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RE: A priori; the big secret

From: Joseph Hui <Joseph.Hui@exodus.net>
Date: Wed, 22 May 2002 17:57:48 -0700
Message-ID: <45258A4365C6B24A9832BFE224837D551D1C2B@SJDCEX01.int.exodus.net>
To: <www-ws-arch@w3.org>
Well said, Suresh.

Mark,

The big secret has turned out, to me at least, to be
conceptually very similar to the approach taken in POSIX,
which I alluded to during the last telecon.  A salient benefit
of the approach is that portable programs, or in WSAWG's
context, web services can be realistically built and deployed,
relying on "a priori" knowledge inherent with a set of standard
methods.  So the idea is IMO a "good thing."   I've seen it fly.

Calibration of details: 
I think, agreeing with Suresh, the semantic abstraction should
be one level above your proposed HTTP-ish methods.
The proposed faults may serve as an example for what's just about
right (in terms of semantic abstraction), IMV.  That is, they're
higher in level of abstraction, can be mapped to some HTTP 300's,
400's, or even 500's in an HTTP binding; but don't lock the
programmers into one binding.

BTW, have you settled (in your mind) on whether this will be
manifested as a protocol or an interface?  (They are not the
same for the discerning, as you well know.)

Cheers,

Joe Hui
Exodus, a Cable & Wireless service
================================================ 

> -----Original Message-----
> From: Damodaran, Suresh [mailto:Suresh_Damodaran@stercomm.com]
> Sent: Wednesday, May 22, 2002 4:07 PM
> To: www-ws-arch@w3.org
> Subject: RE: A priori; the big secret
> 
> 
> 
> I agree with and support the broad notion of the a-priori protocol,
> which I think will support interoperability of systems built with
> partial compliance to standard interfaces by allowing discovery
> of supported interfaces at each party's side.
> 
> However, I disagree with the implementation dependency on HTTP.
> I would prefer building the same protocol using SOAP,
> and make the binding for HTTP, SMTP, FTP, BEEP, what have you.
> This will help wider adoption of this protocol.
> (I remember discussing it as the "zero protocol") 
> I cannot offer a counter proposition right now, but shouldn't 
> be a stretch.
> 
> Cheers,
> -Suresh
> 
> -----Original Message-----
> From: Mark Baker [mailto:distobj@acm.org]
> Sent: Wednesday, May 22, 2002 1:35 PM
> To: www-ws-arch@w3.org
> Subject: A priori; the big secret
> 
> 
> I'm having a really bad day today, so I thought I'd try to liven it up
> by describing the interface that I had in mind for the 
> recently accepted
> draft requirement that I proposed about "a priori".
> 
> In order to build the most general interface, we need to look at what
> things are common about *all* Web services.  Here's a rough list;
> 
> - each is identifiable by a URI (or at least that's what our working
> definition says).
> - each will have a lifetime; at some point it will be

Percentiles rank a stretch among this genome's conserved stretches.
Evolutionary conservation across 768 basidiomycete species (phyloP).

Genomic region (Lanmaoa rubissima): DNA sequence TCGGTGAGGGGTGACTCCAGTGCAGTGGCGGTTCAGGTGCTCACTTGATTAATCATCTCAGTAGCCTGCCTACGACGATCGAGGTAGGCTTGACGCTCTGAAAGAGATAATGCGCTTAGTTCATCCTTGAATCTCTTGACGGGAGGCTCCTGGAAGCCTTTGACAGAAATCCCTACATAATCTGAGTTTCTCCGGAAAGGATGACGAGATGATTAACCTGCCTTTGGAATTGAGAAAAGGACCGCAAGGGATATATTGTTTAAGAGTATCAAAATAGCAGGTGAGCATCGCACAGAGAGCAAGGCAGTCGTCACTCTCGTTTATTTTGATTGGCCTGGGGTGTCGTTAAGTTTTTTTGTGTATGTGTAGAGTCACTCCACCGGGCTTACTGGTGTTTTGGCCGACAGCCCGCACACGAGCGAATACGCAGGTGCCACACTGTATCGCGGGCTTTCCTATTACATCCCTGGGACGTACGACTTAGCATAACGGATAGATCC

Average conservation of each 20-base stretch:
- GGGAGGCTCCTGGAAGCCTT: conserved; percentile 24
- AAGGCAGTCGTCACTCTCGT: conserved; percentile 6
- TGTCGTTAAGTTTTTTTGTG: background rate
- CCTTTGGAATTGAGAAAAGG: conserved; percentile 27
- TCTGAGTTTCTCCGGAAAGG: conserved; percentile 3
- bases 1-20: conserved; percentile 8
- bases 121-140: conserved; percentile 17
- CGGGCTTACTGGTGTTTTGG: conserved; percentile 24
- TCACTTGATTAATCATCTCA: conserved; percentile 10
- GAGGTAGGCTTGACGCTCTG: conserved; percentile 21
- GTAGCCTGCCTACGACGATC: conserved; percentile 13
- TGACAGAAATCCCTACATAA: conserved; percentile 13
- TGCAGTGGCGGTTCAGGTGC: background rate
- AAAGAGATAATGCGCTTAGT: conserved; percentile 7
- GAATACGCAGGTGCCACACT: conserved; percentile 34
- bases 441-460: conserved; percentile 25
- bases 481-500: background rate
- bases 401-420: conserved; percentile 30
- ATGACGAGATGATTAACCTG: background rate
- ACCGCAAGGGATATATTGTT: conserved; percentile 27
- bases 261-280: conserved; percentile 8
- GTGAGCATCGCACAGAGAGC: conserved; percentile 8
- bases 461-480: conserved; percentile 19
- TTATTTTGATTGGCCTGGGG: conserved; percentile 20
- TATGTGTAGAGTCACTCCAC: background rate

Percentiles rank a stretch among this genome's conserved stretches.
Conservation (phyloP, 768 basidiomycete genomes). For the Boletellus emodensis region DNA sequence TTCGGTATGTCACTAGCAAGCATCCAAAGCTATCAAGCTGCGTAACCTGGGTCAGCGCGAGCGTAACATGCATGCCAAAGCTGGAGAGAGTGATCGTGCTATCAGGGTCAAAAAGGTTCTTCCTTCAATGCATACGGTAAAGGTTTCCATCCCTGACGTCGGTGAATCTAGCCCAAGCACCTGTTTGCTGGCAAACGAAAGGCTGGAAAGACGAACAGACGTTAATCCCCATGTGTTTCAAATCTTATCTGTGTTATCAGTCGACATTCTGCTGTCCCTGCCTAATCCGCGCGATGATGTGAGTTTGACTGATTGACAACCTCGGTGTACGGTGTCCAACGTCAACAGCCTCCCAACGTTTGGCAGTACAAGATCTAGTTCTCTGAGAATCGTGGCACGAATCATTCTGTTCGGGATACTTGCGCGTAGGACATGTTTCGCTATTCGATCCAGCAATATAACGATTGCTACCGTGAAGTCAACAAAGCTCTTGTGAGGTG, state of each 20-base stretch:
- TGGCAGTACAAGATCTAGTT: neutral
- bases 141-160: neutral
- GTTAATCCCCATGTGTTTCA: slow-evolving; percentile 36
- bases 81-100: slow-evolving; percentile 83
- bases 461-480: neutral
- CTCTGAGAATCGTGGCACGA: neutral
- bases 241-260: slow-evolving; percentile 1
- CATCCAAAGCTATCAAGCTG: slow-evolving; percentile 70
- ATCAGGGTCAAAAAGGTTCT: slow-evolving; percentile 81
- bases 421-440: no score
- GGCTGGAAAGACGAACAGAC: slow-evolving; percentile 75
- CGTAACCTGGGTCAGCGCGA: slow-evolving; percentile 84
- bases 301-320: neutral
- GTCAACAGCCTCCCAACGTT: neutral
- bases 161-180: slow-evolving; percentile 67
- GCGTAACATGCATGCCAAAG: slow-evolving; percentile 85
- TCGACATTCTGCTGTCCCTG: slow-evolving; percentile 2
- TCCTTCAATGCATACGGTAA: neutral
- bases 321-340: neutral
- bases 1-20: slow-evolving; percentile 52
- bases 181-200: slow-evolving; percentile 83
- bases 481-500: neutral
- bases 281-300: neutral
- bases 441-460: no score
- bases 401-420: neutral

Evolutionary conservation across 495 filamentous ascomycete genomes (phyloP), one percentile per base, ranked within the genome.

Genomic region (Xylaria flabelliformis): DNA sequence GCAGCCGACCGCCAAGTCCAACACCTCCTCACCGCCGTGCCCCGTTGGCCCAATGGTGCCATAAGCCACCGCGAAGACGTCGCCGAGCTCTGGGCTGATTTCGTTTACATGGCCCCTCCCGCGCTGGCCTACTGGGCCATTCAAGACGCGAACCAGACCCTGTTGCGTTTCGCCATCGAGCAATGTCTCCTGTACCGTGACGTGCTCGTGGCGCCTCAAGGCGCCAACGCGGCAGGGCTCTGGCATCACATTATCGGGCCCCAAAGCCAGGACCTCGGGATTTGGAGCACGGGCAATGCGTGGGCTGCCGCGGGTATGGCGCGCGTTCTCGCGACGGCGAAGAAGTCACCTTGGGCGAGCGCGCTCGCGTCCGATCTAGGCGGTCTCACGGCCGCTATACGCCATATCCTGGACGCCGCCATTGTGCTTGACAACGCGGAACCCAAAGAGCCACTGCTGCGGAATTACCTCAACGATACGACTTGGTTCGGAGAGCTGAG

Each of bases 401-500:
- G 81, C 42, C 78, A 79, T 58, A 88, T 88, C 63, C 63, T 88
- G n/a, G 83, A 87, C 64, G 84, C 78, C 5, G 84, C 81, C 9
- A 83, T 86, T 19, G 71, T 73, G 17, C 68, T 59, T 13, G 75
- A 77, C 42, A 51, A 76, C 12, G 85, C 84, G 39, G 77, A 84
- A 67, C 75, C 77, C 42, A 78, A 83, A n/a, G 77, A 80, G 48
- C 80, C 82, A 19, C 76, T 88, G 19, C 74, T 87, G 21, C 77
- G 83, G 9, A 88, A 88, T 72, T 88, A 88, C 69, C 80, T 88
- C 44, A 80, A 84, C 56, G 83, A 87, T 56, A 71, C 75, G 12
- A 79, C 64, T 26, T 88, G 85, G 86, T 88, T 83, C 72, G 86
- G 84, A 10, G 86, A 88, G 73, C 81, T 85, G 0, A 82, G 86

> created, and some
> will eventually disappear.
> - each will have state, if you count the "null" state for stateless
> services
> - each should be able to be restricted to authorized users.
> - sometimes, a Web service might have to relocate
> - sometimes, by mistake or intent, a Web service might just 
> not be there
> 
> So, here's my stab at the methods and responses.
> 
> Proposed methods;
> 
> - GET() - used to return a representation of the identity and state of
> the Web service.  For example, a GET on a Web service that controls a
> lightbulb might return an XML document describing whether the 
> lightbulb
> is on or off; <lightbulb state="on"/>
> - PUT() - used to set the state of a Web service.  For 
> example, we could
> change the lightbulb document, and then PUT() it back, thereby turning
> the lightbulb off; <lightbulb state="off"/>
> - POST() - used to hand a document to a Web service for processing.
> Only the Web service gets to decide what to do with the document.
> - DELETE() - requests that the Web service be deleted.  It 
> doesn't have
> to delete itself if it doesn't want to.
> 
> Faults
> - unauthorized - you aren't yet authorized, but here's what 
> you have to
> know in order to be.  Fill it in and respond back.
> - forbidden - sorry, you're not allowed
> - not found - sorry, can't find this Web service
> - relocated temporarily - for now, please use this other Web service,
> but keep checking back here
> - relocated permanently - please use this new Web service, 
> and you might
> as well forget about the URI you used to get here, since it 
> ain't coming
> back
> - gone - sorry, this Web service has been removed
> 
> Hopefully you now understand why I'm such a big fan of HTTP and Web
> architecture.
> 
> MB
> -- 
> Mark Baker, CTO, Idokorro Mobile (formerly Planetfred)
> Ottawa, Ontario, CANADA.               distobj@acm.org
> http://www.markbaker.ca        http://www.idokorro.com
> 
> 
Received on Wednesday, 22 May 2002 20:57:22 GMT

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